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U.S. troops leaving Syria for western Iraq, Defense chief Esper says

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U.S. military vehicles drive on a street in the town of Tal Tamr Sunday after pulling out of their base. -
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DELIL SOULEIMAN
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All of the nearly 1,000 U.S. troops withdrawing from northern Syria will head to western Iraq to continue the campaign against Islamic State militants, Defense Secretary Mark Esper said Saturday.U.S. forces have been pulling out of northern Syria amid growing chaos after Turkey invaded the region earlier this month.President Donald Trump said he would withdraw U.S. troops who'd been protecting Kurdish areas out of the way of the Turkish advance, prompting criticism both domestically and abroad.House Speaker Nancy Pelosi is leading a congressional delegation to the region this weekend.Esper told reporters en route to the Middle East Saturday that the U.S. withdrawal will take weeks not days. He said the mission for those troops would be to "help defend Iraq" and carry out a counter-ISIS mission.It is unclear whether the U.S. troops moving to Iraq will use it as a base to launch ground raids into Syria.The additional U.S. troops would add to the more than 5,000 American troops already based in the country.

U.S. military vehicles drive on a street in the town of Tal Tamr Sunday after pulling out of their base.
U.S. military vehicles drive on a street in the town of Tal Tamr Sunday after pulling out of their base.DELIL SOULEIMAN

Vice President Mike Pence announced a five-day cease-fire in northern Syria Thursday after Turkey agreed to temporarily halt its offensive to allow time for Kurdish fighters to withdraw deeper into Syria.Esper said that the fragile cease-fire was generally holding."We see a stabilization of the lines, if you will, on the ground, and we do get reports of intermittent fires, this and that, that doesn't surprise me necessarily," he added.Turkey said Sunday that it was closely monitoring the Kurdish retreat, claiming there "are absolutely no impediments to withdrawal."Ankara's defense ministry added that information about which roads can be used safely used was transmitted to U.S. military authorities.The Kurds, a loyal ally in America's fight against ISIS for years, have claimed Trump's actions amounted to a betrayal.Trump has been steadfast about this decision to withdraw U.S. troops from the area, arguing that it was time for the U.S. to stop fighting "endless wars" abroad.He has also bragged about the ceasefire the U.S. negotiated."Think of how many lives we saved in Syria and Turkey," the president said on Twitter late Friday. "Thousands and thousands, and maybe many more!"Pelosi in Jordan to talk SyriaHouse Speaker Nancy Pelosi angrily walked out of a White House meeting Wednesday after she claimed Trump had a "meltdown" after contentious exchanges over Syria. It came as the House voted overwhelmingly to condemn Trump's withdrawal from northern Syria.Pelosi led a bipartisan congressional delegation to Jordan Saturday to discuss the "deepening crisis in Syria after Turkey's incursion.""Our delegation has engaged in vital discussions about the impact to regional stability, increased flow of refugees, and the dangerous opening that has been provided to ISIS, Iran and Russia," Pelosi said in a statement.The delegation included House Intel Chairman Rep. Adam Schiff and Rep. Mac Thornberry, a Republican and the ranking member on the House Armed Services Committee.Turkey's invasion has prompted fears of an ISIS resurgence and a worsening of the ongoing humanitarian crisis.It has also seen Russia and forces of Syria's embattled President Bashar Assad make gains in the region after the U.S. withdrawal.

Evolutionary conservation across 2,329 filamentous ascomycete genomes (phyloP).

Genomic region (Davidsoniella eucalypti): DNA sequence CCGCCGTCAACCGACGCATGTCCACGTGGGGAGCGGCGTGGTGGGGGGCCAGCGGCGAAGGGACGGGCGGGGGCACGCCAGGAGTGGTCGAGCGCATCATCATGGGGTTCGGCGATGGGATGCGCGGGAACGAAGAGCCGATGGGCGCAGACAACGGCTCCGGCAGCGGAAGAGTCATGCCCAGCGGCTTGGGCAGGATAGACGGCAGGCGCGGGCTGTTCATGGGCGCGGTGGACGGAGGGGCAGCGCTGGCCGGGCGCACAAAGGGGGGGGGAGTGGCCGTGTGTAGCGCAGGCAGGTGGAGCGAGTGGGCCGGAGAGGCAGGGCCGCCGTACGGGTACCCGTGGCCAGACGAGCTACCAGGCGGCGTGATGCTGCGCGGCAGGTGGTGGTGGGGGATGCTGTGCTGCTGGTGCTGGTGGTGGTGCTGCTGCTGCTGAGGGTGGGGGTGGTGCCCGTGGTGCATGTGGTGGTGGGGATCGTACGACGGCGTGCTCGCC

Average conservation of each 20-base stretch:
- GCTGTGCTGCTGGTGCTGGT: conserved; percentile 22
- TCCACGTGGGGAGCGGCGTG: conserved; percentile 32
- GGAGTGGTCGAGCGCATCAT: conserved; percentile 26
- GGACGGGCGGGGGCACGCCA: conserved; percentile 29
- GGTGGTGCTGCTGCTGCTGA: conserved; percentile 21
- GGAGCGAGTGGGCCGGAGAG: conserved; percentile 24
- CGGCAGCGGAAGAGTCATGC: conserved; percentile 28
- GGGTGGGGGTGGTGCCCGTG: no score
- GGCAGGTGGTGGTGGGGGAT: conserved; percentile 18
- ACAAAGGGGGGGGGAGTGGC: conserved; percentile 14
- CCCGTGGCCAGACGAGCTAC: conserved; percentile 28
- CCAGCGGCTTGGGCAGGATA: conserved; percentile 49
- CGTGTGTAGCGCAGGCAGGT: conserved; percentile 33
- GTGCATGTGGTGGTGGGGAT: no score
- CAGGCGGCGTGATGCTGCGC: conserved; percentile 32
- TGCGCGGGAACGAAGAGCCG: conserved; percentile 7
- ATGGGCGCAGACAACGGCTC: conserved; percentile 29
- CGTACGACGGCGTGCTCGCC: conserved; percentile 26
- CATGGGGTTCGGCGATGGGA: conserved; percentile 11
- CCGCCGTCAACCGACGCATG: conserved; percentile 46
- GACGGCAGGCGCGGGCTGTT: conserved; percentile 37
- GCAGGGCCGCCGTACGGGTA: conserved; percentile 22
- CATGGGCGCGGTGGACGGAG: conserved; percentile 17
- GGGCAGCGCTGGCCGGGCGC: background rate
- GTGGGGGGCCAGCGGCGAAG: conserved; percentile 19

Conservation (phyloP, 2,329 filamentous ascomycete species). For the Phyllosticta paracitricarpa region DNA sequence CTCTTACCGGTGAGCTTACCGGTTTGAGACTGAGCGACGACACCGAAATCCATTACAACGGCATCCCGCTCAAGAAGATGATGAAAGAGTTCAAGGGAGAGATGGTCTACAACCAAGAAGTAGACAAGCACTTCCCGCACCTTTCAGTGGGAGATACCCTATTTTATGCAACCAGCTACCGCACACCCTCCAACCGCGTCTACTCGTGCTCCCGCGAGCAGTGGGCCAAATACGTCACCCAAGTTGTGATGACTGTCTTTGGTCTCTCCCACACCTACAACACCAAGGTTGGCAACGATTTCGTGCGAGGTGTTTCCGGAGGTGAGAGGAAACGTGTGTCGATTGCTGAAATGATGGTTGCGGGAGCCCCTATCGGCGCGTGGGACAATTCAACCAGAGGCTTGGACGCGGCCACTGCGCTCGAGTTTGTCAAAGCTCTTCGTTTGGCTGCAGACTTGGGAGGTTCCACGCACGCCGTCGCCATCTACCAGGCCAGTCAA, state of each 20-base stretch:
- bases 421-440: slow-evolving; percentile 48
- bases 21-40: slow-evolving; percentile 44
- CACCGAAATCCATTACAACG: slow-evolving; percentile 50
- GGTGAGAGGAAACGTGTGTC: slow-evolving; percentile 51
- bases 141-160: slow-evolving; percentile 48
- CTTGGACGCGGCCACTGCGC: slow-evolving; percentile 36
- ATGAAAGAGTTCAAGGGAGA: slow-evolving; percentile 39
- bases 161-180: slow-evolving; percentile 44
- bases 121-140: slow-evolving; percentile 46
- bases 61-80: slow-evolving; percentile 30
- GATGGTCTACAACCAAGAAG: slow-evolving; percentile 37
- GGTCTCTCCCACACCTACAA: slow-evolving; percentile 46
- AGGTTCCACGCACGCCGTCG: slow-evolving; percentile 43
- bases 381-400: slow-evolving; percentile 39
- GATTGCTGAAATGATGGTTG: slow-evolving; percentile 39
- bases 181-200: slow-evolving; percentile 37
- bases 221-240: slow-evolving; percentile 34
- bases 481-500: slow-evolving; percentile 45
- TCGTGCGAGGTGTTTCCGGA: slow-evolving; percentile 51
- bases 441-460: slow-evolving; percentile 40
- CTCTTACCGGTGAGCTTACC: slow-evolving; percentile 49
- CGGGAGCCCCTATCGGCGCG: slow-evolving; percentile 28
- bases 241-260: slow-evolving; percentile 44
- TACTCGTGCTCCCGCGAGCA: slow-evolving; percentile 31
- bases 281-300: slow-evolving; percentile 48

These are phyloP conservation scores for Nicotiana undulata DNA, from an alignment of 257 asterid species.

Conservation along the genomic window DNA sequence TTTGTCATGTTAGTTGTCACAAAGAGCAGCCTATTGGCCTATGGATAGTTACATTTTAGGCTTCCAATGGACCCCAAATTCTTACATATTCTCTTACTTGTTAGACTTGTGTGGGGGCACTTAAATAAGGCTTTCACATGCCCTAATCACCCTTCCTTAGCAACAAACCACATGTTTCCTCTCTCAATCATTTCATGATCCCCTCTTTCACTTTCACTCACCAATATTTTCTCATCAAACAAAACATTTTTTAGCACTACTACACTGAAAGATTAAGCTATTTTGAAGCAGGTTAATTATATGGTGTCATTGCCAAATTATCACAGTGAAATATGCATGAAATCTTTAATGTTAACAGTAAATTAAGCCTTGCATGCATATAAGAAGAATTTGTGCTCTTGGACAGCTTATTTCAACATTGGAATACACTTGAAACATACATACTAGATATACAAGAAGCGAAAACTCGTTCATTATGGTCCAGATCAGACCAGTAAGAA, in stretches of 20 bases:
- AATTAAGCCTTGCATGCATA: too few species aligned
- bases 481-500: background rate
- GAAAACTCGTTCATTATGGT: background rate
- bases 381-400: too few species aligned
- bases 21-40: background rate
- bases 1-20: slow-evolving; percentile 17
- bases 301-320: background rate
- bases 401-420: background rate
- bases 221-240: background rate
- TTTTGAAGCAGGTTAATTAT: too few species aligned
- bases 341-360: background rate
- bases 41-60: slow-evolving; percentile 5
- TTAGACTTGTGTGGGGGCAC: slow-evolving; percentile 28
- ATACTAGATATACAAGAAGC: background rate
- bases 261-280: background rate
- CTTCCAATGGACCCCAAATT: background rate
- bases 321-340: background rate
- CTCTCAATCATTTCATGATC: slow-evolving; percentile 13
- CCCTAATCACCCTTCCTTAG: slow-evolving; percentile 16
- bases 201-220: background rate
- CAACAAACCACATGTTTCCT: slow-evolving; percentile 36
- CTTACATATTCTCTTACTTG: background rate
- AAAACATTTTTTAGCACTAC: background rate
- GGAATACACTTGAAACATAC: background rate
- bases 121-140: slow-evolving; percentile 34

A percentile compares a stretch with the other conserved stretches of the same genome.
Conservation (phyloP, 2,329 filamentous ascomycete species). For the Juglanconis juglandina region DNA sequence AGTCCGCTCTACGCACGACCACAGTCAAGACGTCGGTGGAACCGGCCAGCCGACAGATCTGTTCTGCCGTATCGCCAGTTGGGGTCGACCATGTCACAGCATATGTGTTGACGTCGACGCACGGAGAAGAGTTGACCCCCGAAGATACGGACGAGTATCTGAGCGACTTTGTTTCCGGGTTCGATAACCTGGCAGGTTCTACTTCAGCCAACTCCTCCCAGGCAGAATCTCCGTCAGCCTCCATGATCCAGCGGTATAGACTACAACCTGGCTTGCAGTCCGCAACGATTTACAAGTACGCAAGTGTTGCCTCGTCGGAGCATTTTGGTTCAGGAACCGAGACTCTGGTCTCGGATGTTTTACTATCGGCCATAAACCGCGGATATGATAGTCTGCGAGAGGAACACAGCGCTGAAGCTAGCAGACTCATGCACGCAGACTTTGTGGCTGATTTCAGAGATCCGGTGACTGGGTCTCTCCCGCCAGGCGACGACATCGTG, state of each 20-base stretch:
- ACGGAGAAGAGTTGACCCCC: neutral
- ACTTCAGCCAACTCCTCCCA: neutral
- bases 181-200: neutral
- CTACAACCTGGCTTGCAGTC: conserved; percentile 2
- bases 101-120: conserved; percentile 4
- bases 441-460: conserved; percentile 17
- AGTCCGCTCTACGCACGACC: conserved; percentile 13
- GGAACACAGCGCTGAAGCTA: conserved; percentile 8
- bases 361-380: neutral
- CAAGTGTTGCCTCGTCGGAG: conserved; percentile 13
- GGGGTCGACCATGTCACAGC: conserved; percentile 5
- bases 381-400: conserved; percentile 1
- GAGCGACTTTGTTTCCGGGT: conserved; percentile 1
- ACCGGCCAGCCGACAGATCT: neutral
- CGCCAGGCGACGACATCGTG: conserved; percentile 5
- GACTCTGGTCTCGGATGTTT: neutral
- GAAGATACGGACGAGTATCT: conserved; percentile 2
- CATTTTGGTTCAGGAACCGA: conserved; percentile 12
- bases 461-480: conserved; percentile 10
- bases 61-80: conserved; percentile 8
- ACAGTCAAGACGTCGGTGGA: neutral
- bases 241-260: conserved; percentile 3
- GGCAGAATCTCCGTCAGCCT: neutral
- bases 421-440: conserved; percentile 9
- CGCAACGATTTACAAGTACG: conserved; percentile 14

Analysis

Turkey's defence ministry said Saturday there have been 20 "violations" committed by the Kurdish forces despite the ceasefire agreement since Thursday.The ministry also claimed that one of its soldiers was killed and another injured "as a result of the anti-tank and light weapons fire" from the Kurds on Sunday.NBC News couldn't independently verify that claim.Turkish troops are fighting the Syrian Democratic Forces, which are led by the Kurdish People's Protection Units (YPG). Turkey views the YPG as an extension of the separatist Kurdistan Workers' Party (PKK), which is considered a terrorist group by the United States.President Erdogan said Saturday that Turkey would press on with its offensive and "crush the heads of terrorists" if a deal with Washington on the withdrawal of Kurdish fighters from the area was not fully implemented.

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